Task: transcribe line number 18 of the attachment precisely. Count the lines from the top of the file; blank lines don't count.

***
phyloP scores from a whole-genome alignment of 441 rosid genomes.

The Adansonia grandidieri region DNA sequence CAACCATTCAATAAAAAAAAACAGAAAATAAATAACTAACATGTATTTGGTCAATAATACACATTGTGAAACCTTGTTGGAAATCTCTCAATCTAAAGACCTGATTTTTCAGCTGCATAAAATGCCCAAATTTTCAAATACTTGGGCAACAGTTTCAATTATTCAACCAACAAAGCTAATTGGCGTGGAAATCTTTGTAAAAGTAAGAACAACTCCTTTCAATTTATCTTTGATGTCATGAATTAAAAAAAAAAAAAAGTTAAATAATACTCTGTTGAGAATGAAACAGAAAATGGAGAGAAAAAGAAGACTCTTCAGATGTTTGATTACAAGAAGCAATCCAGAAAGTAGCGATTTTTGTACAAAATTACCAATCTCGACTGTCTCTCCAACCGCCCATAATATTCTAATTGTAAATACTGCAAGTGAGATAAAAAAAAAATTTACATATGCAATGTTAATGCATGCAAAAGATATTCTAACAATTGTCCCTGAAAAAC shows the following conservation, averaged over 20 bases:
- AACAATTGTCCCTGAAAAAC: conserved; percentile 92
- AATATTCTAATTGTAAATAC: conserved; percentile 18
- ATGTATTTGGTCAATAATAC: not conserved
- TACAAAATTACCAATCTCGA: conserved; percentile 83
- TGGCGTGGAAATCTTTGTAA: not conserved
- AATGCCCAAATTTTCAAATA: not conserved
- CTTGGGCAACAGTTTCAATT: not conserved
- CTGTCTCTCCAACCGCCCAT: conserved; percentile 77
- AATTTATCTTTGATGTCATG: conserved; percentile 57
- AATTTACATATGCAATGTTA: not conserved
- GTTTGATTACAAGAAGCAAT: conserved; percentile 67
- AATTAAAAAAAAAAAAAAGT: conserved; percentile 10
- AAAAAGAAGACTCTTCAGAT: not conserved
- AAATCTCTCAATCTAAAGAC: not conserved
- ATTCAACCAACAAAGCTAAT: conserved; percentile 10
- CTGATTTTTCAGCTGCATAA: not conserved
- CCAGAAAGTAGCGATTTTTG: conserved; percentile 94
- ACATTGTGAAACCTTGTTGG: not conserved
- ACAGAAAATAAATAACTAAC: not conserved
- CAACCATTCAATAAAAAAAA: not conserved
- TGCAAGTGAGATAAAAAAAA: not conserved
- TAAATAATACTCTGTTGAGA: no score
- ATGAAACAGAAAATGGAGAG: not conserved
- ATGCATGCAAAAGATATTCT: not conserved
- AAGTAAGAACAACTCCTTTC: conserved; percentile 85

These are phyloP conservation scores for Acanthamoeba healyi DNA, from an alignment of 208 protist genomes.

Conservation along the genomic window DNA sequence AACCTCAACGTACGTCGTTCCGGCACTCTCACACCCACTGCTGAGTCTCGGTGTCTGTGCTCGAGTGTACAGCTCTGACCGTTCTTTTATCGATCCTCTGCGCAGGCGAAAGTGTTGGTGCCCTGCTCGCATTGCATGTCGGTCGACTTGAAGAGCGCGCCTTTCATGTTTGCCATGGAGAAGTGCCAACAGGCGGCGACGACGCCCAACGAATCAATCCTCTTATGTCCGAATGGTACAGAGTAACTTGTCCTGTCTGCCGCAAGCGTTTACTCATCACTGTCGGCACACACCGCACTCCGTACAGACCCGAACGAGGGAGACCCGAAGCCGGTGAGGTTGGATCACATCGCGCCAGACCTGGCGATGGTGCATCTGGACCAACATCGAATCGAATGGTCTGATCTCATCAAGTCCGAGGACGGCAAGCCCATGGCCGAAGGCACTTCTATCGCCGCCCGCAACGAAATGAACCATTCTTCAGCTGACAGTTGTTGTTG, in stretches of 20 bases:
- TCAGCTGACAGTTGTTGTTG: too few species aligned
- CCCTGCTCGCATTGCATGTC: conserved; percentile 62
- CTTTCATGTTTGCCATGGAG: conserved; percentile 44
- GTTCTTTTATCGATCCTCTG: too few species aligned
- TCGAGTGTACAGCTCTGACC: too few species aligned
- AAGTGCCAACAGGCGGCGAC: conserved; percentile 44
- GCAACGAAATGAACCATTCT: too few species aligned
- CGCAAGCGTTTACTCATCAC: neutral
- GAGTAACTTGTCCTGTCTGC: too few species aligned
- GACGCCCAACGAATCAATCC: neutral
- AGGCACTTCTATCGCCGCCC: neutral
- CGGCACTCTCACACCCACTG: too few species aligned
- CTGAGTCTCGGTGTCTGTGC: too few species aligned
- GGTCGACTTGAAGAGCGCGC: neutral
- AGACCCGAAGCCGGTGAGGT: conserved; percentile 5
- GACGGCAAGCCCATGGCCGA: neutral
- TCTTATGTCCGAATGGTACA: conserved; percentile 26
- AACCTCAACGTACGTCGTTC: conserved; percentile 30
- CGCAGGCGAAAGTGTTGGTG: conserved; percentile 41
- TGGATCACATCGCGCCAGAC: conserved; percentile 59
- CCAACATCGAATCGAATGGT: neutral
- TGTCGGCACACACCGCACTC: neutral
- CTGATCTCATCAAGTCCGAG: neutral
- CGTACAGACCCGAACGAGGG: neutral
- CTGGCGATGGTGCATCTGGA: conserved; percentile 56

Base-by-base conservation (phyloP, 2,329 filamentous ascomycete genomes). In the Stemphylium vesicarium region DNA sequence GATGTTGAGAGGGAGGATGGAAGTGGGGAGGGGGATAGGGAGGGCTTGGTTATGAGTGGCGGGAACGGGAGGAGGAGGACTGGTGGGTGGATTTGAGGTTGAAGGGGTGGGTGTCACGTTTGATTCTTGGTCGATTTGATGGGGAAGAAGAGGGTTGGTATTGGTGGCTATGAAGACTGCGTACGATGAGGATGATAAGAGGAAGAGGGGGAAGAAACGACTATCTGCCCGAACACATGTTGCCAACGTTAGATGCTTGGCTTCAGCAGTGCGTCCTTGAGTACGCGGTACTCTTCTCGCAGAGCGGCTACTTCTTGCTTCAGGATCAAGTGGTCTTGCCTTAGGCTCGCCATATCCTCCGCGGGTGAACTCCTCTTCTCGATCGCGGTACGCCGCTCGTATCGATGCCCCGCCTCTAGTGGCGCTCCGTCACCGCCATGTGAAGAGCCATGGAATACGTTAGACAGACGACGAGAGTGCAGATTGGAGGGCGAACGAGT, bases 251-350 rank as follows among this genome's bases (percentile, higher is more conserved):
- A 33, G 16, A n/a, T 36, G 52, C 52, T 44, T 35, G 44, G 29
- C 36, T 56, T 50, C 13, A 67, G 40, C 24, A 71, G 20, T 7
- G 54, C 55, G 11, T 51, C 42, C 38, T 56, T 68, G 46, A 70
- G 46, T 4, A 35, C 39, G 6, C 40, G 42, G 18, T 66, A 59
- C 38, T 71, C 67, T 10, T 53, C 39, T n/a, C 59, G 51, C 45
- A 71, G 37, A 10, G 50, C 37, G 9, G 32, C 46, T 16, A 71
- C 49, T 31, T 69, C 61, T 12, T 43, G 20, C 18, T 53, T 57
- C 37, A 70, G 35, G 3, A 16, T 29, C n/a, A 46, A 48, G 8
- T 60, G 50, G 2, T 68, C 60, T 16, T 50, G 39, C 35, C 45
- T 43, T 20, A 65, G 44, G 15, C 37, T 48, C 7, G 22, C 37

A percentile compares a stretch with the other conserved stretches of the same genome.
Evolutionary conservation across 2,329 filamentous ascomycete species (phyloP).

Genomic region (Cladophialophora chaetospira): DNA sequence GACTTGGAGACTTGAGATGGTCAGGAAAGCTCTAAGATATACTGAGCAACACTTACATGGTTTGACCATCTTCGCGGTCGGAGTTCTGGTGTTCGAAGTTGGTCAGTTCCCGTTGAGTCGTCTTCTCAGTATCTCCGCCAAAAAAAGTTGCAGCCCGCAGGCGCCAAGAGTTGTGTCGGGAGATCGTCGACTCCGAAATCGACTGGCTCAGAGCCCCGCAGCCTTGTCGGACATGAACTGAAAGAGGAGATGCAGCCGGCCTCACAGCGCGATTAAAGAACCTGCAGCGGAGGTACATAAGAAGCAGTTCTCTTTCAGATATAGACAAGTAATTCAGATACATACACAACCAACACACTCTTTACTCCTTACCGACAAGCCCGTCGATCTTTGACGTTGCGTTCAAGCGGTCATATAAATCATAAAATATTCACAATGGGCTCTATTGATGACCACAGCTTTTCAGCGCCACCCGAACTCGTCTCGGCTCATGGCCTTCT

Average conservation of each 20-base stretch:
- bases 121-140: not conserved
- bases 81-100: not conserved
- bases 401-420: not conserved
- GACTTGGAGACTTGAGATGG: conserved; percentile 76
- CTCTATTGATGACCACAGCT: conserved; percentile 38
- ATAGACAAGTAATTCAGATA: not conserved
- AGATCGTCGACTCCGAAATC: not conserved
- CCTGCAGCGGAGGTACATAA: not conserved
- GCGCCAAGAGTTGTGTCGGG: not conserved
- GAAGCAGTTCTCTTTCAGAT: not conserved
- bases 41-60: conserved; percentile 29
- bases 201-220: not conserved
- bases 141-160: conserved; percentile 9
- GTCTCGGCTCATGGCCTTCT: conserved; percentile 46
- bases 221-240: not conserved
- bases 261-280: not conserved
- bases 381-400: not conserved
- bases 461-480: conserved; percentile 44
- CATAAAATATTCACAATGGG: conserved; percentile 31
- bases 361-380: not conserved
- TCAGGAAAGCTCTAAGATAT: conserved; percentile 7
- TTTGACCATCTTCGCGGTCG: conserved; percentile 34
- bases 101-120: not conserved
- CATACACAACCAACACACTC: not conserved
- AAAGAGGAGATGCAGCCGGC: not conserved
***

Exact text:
- CTGATTTTTCAGCTGCATAA: not conserved